Burmese Refugee Youth Prevent Addiction & Violence

by DARE Network (Drug and Alcohol Recovery and Education Network)
Volunteer Liz and our Mae La DARE Team player
Volunteer Liz and our Mae La DARE Team player

This is Liz.  Every year since 2004, Liz has made her way from Bangkok to the Thai/Burma Border.  Sometimes this trip takes her 6 hours, sometimes 10 hours, just one way.

Among her many talents as a journalist, and a social welfare volunteer, in Bangkok, Liz is an Ultimate Frisbee player with the Bangkok Soi Dawgz.  This Ultimate team plays regularly in Bangkok and runs the Bangkok Ultimate Hat tournament, an International Ultimate Frisbee tournament that attracts players from all over the world.

Liz not only has come to the Thai/Burma Border to share her skills with the Refugee Youth of DARE Network, she has inspired many other players to do the same.  Over the last 13 years, once a year the Ultimate volunteers provide training, tournaments and prizes to the DARE Network Teens for Kids program.  As well, at the Soi Dawgz annual Bangkok Hat Tournament they collect donations of team shirts, shoes, hats, and frisbee discs for the young people participating in our program.  On top of that, they donate money and make DARE Network the charity of their Bangkok Hat Tournament.  How fantastic is that?

This February, Liz, Helen and Noot came to Mae La Refugee camp to train trainers in the Ultimate game.  They concentrated on understand the game strategically and how to improve and share the skills needed to play a successful game.

DARE brought young people from our DARE Network Addiction teams, whom we felt would be able to pass on this training to others in their camps.

In addition, for the first time, we brought Addiction Workers into Mae La Camp from our DARE Centre in Karen State to learn the game and take it back to our centre.  This will mark the first time Ultimate Frisbee has been played together by Karen people in Karen State and will be a great addition to our Addiction Prevention Education program in the villages there.

DARE appreciates their volunteers and donors.  We can't do it without you. And can't thank you enough.

Helen running the drill
Helen running the drill
Learning the strategies
Learning the strategies
Theory into practice...playing the game
Theory into practice...playing the game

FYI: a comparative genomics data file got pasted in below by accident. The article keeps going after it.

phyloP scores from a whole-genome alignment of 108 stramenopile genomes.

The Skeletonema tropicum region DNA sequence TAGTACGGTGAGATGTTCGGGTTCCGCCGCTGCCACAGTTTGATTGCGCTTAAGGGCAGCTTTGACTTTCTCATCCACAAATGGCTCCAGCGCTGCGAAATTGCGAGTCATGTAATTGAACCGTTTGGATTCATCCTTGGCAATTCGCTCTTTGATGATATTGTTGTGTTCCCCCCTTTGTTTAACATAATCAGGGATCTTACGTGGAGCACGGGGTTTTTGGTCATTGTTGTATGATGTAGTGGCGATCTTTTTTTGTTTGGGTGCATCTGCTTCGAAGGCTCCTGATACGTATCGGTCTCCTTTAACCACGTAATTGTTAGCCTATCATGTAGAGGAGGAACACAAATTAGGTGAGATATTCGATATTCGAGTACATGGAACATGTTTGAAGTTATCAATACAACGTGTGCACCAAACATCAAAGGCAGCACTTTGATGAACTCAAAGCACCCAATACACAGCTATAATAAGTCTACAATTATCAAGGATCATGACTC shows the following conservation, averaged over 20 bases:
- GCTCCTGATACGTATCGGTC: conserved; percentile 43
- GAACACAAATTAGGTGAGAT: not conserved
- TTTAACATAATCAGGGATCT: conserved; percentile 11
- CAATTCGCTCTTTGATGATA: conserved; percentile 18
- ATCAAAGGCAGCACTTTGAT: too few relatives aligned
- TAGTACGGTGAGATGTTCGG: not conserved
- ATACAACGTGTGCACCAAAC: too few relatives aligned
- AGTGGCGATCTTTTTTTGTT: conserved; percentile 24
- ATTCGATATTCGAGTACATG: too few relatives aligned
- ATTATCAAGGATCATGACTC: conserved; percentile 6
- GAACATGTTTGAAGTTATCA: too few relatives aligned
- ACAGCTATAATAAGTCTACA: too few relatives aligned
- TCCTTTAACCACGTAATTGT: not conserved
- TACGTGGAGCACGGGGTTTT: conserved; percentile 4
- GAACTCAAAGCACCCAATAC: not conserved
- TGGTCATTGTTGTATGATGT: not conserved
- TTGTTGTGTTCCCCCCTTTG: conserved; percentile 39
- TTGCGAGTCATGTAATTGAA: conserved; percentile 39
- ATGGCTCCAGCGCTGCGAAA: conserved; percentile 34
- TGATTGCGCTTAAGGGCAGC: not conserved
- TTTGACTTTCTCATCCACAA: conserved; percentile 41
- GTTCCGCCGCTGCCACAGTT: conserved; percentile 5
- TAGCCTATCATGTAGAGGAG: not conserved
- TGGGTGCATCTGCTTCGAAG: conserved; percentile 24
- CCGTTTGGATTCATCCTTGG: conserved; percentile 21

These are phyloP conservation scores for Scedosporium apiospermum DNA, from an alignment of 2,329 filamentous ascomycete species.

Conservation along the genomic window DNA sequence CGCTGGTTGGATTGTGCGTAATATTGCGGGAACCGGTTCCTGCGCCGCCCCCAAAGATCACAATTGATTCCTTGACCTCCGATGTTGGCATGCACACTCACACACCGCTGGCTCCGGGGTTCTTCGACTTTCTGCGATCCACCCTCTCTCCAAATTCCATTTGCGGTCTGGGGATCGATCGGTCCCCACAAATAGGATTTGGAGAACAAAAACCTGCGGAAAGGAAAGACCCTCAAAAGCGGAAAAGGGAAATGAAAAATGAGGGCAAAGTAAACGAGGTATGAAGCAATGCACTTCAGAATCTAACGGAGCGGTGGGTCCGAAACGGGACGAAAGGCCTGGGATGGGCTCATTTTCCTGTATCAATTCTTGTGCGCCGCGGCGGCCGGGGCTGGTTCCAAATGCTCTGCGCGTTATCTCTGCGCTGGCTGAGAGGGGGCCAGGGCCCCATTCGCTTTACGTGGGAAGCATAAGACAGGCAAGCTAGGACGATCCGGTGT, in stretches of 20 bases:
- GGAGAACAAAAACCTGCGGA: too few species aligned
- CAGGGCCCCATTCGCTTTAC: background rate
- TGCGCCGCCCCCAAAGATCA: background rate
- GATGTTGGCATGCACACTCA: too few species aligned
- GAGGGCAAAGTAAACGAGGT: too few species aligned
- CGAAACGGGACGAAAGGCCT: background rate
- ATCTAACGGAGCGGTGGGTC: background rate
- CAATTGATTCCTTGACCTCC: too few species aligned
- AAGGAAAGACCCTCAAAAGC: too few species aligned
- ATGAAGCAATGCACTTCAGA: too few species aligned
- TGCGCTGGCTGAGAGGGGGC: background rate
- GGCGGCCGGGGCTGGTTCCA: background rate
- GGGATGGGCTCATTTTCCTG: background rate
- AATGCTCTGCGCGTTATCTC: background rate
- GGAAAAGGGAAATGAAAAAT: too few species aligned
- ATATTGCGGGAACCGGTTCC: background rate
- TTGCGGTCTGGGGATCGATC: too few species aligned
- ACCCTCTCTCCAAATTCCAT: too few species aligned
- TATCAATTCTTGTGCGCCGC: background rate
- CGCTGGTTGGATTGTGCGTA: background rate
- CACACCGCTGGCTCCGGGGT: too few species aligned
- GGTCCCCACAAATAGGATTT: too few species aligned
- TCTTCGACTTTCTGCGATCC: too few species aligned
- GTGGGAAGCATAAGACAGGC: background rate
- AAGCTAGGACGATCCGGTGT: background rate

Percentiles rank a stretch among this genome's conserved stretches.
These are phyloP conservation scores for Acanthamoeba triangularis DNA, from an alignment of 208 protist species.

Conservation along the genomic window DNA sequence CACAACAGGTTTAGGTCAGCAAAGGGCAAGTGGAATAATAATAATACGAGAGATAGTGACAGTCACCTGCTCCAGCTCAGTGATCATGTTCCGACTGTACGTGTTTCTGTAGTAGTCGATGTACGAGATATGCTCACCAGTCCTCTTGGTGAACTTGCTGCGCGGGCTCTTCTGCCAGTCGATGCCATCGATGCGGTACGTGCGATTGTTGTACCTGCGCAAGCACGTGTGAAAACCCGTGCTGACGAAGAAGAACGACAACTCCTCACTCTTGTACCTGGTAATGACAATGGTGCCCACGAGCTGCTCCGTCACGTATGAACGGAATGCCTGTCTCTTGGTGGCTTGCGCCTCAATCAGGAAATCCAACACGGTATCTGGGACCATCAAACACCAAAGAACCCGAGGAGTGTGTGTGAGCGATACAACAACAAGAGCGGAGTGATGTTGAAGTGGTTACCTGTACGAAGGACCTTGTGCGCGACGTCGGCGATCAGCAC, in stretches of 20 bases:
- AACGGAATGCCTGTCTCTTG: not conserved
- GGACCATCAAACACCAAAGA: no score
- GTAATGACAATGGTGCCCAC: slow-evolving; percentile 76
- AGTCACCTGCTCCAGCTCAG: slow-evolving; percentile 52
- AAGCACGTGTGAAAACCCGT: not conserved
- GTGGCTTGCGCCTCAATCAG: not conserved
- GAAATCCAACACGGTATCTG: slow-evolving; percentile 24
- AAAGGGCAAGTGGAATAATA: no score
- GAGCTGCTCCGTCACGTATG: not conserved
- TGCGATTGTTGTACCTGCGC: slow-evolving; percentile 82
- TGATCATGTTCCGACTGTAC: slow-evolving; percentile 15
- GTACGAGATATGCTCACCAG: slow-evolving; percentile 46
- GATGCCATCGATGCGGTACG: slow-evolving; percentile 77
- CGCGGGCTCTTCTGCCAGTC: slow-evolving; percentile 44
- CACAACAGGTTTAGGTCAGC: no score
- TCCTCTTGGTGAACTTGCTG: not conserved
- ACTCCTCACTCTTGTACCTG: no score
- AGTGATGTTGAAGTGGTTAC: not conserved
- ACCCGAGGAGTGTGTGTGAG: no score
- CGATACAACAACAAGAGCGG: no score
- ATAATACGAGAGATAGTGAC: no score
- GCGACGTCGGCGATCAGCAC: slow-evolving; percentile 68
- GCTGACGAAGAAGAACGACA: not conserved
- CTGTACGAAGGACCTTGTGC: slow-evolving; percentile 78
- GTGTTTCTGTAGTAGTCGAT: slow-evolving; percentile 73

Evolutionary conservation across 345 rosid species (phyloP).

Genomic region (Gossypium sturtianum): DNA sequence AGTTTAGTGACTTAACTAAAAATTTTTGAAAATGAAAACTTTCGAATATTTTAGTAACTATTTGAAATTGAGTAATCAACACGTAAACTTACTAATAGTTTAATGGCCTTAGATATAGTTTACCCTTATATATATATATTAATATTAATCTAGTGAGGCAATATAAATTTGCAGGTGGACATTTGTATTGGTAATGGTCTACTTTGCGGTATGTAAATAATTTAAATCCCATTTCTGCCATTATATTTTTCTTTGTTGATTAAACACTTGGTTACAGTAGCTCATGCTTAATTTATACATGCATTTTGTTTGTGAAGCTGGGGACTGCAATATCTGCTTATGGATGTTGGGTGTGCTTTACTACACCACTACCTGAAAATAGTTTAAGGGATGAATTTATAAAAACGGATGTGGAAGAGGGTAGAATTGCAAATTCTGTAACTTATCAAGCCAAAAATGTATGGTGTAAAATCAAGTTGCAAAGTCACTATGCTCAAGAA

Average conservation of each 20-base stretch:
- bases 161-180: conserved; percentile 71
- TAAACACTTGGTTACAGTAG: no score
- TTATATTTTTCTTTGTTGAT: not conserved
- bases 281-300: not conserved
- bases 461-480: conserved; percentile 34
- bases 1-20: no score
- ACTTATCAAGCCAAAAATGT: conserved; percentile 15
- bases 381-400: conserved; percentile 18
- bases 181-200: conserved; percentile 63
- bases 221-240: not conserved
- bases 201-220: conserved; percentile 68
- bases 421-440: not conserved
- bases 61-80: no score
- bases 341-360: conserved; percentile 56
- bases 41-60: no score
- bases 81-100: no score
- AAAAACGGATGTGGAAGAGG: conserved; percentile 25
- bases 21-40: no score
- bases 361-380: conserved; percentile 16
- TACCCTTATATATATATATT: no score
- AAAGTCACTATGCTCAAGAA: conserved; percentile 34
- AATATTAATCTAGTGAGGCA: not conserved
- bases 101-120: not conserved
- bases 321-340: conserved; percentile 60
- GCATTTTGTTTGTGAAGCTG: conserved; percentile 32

The Tournament Winners
The Tournament Winners


A hot and dusty day playing Ultimate Frisbee
A hot and dusty day playing Ultimate Frisbee

It's that time of year again when the great volunteers of the Soi Dawgz Ultimate Frisbee Team in Chiang Mai and Bangkok spend their time and money to come to Mae La Refugee camp to share their skills with the DARE Network Teenager Teams. They usually show up with lots of donations of frisbees, Ultimate shirts, and loads of clothes collected from International schools in Bangkok.

Ultimate Frisbee is the ideal cool game for young people in the refugee camp.  We at DARE use this game to create an opportunity to share information about drugs and alcohol abuse to hundreds of teenagers and children, who are at risk for addiction because of years of confinement in the refugee camps on the Thai/Burma Border.  The game itself provides and outlet for the boredom and frustrations of camp life.  Both boys and girls have a chance to play together ensuring gender equality.  Their is no referee in Ultimate so disagreements on the field need to be resolved in "the spirit of the game", which develops excellent conflict resolution skills.

This year we are changing things up a bit.  Now that we have started our addiction programs back inside Burma, we feel that the young people in the villages in Karen State would also benefit from learning this great game.  To that end, our International volunteers will offer a training of trainers workshop in Mae La Refugee Camp in February.